Once upon a time, there would have been little point discussing warehouse types. Warehouses of yesteryear mostly served only as holding points for inventory, large quantities of which were accumulated by manufacturers and producers with no knowledge of concepts like make-to-order, postponement or other inventory reduction strategies.

Don’t worry too much if you too, have little idea about these concepts. Stick with us and you will soon possess a wealth of practical logistics knowledge, including that of warehouse, logistics and supply chain strategy.

To return to the humble warehouse though, this short post will help you understand the different warehouse types in use today and some of the ways in which they are used to add value to products and services.


The 4 Primary Warehouse Types

Modern warehouses can be centres for many forms of logistics activity, but still the facilities can themselves be largely grouped into four main warehouse types.

Production Warehouses: The main goal of a production warehouse is to even out the demand for raw materials, and perhaps also for semi-finished or finished goods. Typically located within a manufacturing or production site, this warehouse type may hold stocks of raw materials and/or components used in the manufacture of goods, primarily to ensure that the manufacturing/production process is not disrupted by material shortages.

Storage Warehouses: This warehouse type is often used for long-term storage of finished goods as part of a company’s outbound supply chain operation. At one time, storage warehouses were extremely common, as many companies employed a make-to-stock or “push” strategy in their supply chains. Today, they are still used for this purpose, although perhaps to a lesser degree.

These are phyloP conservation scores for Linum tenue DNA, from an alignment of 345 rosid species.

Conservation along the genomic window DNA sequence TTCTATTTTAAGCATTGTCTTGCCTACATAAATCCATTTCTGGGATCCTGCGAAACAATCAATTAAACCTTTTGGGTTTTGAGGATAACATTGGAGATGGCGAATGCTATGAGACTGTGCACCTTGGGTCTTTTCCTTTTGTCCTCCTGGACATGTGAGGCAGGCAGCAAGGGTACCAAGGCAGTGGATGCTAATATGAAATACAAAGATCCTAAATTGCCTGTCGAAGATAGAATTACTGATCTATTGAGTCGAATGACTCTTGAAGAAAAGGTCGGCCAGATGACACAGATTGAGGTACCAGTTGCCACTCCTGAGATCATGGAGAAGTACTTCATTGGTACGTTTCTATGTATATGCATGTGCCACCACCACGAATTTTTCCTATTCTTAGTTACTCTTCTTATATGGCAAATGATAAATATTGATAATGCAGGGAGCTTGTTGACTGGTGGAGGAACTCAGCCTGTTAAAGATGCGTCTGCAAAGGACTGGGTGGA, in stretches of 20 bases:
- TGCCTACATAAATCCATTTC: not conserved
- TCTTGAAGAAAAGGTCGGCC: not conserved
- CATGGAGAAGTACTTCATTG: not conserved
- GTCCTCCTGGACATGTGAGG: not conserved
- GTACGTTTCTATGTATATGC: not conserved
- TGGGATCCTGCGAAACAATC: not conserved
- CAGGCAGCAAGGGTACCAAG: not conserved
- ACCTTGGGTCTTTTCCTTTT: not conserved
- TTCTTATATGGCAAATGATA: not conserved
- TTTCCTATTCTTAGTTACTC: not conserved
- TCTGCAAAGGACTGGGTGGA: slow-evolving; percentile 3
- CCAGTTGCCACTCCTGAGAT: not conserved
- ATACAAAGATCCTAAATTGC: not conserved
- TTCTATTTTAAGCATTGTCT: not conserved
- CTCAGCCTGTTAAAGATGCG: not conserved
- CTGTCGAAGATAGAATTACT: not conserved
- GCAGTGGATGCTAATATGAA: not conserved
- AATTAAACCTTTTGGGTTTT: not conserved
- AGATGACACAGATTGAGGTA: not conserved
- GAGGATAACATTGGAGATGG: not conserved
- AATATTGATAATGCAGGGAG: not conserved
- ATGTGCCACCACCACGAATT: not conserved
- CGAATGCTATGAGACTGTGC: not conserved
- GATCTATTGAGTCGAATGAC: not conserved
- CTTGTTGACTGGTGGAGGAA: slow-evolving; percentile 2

Storage warehouses are also used by companies specialising in maintenance, repair, and similar activities where parts and equipment need to be stored ready for use when required.

Fulfillment Warehouse: Often known as distribution centres (DCs), fulfillment warehouses differ considerably from other warehouse types, if not in physical structure, certainly in the types of activity taking place within their confines. Key features of a typical DC are as follows:

  • It acts as a centre for value added services, such as order fulfillment, labeling, packaging, cross-docking, and transportation.
  • It’s focused as much (if not more) on customer service excellence as on efficient storage.
  • It will utilise a lot of technology to improve service, cost, and efficiency.
  • It serves as the primary supply chain link between suppliers and customers.

Sorting and Consolidation Warehouses: This warehouse type is not principally used for storage, but rather for receiving large inbound shipments and then breaking them down into smaller outbound loads. They might also be used for consolidating small inbound shipments into larger ones for dispatch to customers such as retail chains.


Learn More about Warehouse Types and Uses

If you are already a student at the Supply Chain Leaders Academy, check out eClass numbers 10, 11,14,16,17,58,59,60, or 84, to learn more about warehouses and the operations taking place within them.

If you haven’t joined the academy yet, visit our FAQ page or contact us today to find out more about our unique, pragmatic program of supply chain education.


Contact Rob O'Byrne
Best Regards,
Rob O’Byrne
Email: robyrne@logisticsbureau.com
Phone: +61 417 417 307


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